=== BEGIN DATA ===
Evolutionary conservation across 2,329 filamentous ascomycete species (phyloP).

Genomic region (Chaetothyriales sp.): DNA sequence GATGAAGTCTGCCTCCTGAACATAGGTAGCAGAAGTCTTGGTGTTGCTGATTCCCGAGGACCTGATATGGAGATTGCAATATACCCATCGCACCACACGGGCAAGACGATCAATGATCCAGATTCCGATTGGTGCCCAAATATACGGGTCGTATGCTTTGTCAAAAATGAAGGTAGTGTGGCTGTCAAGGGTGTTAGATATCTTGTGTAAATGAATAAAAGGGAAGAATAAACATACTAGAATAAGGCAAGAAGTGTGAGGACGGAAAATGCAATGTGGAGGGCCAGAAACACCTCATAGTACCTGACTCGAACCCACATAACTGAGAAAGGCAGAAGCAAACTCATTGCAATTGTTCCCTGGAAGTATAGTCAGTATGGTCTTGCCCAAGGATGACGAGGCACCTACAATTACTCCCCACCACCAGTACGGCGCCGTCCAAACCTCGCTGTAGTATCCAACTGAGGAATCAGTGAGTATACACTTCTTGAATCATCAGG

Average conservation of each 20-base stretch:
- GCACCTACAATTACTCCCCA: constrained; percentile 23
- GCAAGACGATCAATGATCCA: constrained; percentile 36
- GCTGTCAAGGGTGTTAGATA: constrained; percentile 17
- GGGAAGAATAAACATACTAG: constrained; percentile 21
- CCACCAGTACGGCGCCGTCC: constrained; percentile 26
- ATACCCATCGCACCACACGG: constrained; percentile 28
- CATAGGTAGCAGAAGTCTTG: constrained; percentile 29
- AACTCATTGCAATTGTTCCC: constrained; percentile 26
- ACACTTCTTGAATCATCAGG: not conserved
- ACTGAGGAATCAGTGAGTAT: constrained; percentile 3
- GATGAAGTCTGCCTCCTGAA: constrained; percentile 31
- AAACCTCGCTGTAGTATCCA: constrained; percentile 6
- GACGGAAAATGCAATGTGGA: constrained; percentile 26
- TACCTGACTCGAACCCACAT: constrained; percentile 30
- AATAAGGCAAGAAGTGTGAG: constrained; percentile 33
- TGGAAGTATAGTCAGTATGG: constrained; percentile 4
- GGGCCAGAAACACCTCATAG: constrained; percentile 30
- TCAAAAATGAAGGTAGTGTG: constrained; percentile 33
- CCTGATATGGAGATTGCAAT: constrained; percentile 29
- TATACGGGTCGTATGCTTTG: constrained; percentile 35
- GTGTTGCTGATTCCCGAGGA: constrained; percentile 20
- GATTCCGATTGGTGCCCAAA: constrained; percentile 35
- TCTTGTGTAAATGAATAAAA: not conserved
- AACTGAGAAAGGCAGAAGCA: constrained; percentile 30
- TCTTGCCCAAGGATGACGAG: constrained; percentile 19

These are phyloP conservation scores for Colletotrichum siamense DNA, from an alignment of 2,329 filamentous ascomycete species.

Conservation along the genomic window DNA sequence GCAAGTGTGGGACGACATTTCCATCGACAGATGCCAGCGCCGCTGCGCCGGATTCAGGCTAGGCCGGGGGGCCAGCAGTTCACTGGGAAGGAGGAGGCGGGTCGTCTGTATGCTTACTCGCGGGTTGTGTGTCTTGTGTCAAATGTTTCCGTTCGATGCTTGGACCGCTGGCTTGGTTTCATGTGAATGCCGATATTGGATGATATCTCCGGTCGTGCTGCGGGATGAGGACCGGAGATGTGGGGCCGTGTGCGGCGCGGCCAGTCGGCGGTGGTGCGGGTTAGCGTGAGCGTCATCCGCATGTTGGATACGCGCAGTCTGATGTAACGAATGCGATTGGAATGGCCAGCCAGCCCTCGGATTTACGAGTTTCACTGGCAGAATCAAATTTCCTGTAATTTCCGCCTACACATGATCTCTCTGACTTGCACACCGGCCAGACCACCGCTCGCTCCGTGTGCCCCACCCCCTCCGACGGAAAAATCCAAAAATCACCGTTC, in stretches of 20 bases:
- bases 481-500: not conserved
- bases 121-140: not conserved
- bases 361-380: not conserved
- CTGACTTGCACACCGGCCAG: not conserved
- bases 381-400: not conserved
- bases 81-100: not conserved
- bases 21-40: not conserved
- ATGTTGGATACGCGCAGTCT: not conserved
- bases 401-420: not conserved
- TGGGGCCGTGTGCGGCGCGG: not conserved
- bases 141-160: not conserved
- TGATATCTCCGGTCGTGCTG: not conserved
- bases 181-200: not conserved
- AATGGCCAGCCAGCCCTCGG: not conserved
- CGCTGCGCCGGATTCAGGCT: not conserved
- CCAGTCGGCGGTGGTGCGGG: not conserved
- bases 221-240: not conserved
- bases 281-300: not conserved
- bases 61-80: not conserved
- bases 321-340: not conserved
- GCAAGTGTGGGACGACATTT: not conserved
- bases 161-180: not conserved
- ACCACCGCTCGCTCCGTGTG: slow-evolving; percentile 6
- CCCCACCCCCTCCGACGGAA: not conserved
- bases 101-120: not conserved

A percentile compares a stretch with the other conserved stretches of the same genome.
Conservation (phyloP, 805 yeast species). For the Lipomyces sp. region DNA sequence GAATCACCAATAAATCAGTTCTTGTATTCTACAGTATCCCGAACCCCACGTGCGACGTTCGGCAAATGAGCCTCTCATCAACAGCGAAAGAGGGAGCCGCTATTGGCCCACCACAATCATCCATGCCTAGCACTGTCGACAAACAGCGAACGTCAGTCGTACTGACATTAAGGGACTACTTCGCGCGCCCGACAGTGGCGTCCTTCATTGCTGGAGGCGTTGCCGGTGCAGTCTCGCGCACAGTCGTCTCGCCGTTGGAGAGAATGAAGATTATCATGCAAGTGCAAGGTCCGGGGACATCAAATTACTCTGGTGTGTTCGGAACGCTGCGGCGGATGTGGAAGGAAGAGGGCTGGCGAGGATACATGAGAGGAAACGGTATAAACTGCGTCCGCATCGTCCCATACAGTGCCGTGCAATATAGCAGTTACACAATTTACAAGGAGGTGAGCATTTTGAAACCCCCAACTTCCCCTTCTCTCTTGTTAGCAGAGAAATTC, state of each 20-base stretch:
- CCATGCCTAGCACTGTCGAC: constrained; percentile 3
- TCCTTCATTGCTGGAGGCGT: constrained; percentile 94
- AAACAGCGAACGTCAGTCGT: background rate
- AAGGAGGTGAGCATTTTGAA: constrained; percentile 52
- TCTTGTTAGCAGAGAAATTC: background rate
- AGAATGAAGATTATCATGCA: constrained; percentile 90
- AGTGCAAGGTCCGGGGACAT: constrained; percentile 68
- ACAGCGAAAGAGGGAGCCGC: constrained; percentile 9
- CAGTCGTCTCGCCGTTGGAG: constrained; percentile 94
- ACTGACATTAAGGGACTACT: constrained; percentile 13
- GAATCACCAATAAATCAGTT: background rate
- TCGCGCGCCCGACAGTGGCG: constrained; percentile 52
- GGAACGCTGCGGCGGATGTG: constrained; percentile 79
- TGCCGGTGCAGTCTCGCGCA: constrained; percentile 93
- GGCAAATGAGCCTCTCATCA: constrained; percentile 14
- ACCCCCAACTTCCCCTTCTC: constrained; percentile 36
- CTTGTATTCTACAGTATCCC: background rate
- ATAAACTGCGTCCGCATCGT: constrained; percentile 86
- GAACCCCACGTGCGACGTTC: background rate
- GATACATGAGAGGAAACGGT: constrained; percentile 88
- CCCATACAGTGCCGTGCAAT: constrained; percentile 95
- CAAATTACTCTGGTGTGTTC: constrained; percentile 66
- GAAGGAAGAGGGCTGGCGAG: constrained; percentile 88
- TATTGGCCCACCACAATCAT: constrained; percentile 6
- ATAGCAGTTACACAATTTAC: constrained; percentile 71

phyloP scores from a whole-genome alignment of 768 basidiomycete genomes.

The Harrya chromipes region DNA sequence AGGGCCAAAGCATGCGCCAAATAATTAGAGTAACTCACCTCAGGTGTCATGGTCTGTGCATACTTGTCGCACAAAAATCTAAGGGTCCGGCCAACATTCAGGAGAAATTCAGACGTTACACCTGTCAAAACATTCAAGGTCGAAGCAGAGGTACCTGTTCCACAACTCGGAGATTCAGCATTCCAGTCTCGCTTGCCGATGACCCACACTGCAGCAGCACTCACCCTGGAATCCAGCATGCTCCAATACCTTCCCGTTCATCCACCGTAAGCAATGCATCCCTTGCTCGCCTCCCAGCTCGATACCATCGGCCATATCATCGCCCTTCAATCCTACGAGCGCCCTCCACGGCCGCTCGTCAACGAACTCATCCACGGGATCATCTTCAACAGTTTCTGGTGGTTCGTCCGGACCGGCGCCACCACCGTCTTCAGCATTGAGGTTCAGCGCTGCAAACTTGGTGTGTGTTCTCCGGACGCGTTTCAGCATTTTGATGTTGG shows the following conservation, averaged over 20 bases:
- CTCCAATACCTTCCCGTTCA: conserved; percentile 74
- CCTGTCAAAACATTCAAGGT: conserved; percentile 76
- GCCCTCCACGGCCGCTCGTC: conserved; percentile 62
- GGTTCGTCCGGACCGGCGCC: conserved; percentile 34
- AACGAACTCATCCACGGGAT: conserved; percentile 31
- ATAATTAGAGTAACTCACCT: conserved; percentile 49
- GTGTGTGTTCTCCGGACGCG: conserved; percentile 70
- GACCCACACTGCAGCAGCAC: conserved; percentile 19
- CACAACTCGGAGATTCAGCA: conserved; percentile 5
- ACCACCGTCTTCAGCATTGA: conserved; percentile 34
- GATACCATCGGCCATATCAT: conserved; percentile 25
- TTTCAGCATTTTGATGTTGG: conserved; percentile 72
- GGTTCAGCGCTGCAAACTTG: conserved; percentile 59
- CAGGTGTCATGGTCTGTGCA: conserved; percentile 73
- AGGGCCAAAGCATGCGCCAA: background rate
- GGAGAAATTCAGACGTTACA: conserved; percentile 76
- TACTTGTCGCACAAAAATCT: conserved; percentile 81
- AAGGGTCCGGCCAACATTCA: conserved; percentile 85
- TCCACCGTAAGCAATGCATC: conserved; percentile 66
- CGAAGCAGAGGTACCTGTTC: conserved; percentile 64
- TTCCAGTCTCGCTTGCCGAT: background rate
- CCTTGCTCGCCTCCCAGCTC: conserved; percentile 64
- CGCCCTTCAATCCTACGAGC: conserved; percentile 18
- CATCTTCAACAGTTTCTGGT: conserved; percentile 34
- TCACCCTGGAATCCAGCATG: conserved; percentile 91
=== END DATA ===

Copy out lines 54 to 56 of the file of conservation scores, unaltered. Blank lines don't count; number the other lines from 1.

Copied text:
- CCCCACCCCCTCCGACGGAA: not conserved
- bases 101-120: not conserved

A percentile compares a stretch with the other conserved stretches of the same genome.